In STEMI, worse in-hospital outcomes for women vs. men
Among patients with STEMI, women have higher risk for in-hospital mortality, stroke, repeat MI and major bleeding compared with men, according to a meta-analysis published in The American Journal of Cardiology.
“As the care for STEMI patients has continued to improve globally, sex disparities in quality of care and outcomes have become more apparent. While some studies have showed that the higher mortality in women is largely due to differences in age, comorbidities, treatment strategy and reperfusion delays, others have found that the differences persist despite adjustment for these variables,” Tayyab Shah, MD, hospital resident at Yale University School of Medicine, and colleagues wrote. “Whether the sex disparities persist at a global level with the current widespread adoption of care systems for STEMI patients remains unknown.”
In a meta-analysis, researchers evaluated 56 studies of 705,098 patients (31% women) investigating sex-based discrepancies in patients with STEMI. Compared with men, women were older (70.2 years vs. 61.1 years), more often had diabetes (27.4% vs. 21%), more often had hypertension (61.1% vs. 50.6%), more often had prior stroke (8.1% vs. 7.4%) and were less likely to have primary PCI (59.5% vs. 68.2%).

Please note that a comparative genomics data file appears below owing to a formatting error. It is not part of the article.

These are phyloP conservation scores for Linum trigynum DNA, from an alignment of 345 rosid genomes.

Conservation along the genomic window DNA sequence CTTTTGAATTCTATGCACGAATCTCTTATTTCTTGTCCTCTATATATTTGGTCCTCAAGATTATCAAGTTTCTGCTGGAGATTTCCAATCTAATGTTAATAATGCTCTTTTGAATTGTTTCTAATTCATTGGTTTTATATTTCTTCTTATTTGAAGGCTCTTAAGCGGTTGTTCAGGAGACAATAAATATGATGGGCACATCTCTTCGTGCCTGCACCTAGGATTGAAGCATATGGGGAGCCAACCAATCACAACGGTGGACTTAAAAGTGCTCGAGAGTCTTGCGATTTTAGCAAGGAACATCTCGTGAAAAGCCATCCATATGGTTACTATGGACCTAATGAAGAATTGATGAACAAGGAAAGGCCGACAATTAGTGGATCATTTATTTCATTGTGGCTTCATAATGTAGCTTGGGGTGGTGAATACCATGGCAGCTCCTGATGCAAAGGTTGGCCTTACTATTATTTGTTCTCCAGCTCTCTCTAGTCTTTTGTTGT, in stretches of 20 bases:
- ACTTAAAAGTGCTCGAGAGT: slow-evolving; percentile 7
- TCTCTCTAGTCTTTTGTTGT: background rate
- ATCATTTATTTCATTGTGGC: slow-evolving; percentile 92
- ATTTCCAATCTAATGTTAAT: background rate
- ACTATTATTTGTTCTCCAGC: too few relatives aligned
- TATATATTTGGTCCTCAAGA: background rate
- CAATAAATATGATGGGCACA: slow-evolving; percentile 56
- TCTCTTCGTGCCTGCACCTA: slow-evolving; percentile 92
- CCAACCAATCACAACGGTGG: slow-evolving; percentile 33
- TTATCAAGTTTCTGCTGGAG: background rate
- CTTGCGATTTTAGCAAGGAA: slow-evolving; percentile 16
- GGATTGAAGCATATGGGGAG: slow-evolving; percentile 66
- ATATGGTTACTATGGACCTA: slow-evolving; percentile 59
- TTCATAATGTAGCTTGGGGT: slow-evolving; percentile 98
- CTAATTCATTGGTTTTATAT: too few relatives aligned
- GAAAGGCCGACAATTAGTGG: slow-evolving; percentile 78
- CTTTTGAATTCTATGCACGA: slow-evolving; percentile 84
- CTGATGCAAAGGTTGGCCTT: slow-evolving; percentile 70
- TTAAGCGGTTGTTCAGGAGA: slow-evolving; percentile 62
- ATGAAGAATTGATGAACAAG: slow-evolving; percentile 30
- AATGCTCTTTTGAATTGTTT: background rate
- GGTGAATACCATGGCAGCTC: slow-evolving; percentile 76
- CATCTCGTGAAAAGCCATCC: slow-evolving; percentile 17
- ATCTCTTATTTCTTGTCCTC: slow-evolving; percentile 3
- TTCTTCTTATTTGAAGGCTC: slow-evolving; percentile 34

Compared with men, women also experienced longer delays in time to first medical contact (mean delay, 42.5 minutes; 95% CI, 28.4-56.6; P < .00001) and door-to-balloon time (mean delay 4.9 minutes; 95% CI, 3.8-6.1; P < .00001).
Women compared with men had higher rates of mortality (OR = 1.91; 95% CI, 1.84-1.99; P < .00001), repeat MI (OR = 1.25; 95% CI, 1-1.56; P = .05), stroke (OR = 1.67; 95% CI, 1.27-2.2; P < .001) and major bleeding (OR = 1.82; 95% CI, 1.56-2.12; P < .00001).
The biggest contributor to the mortality discrepancy was older age in women, the researchers wrote.
“Despite improvements in STEMI care, women have rates of in-hospital mortality, stroke, repeat MI and major bleeding up to twofold higher than men,” Shah and colleagues wrote. “Sex disparities in in-hospital outcomes can largely be explained by differences in age, but patient comorbidities, delays to care and suboptimal treatment also contribute and are areas in need for improvement at the global level.”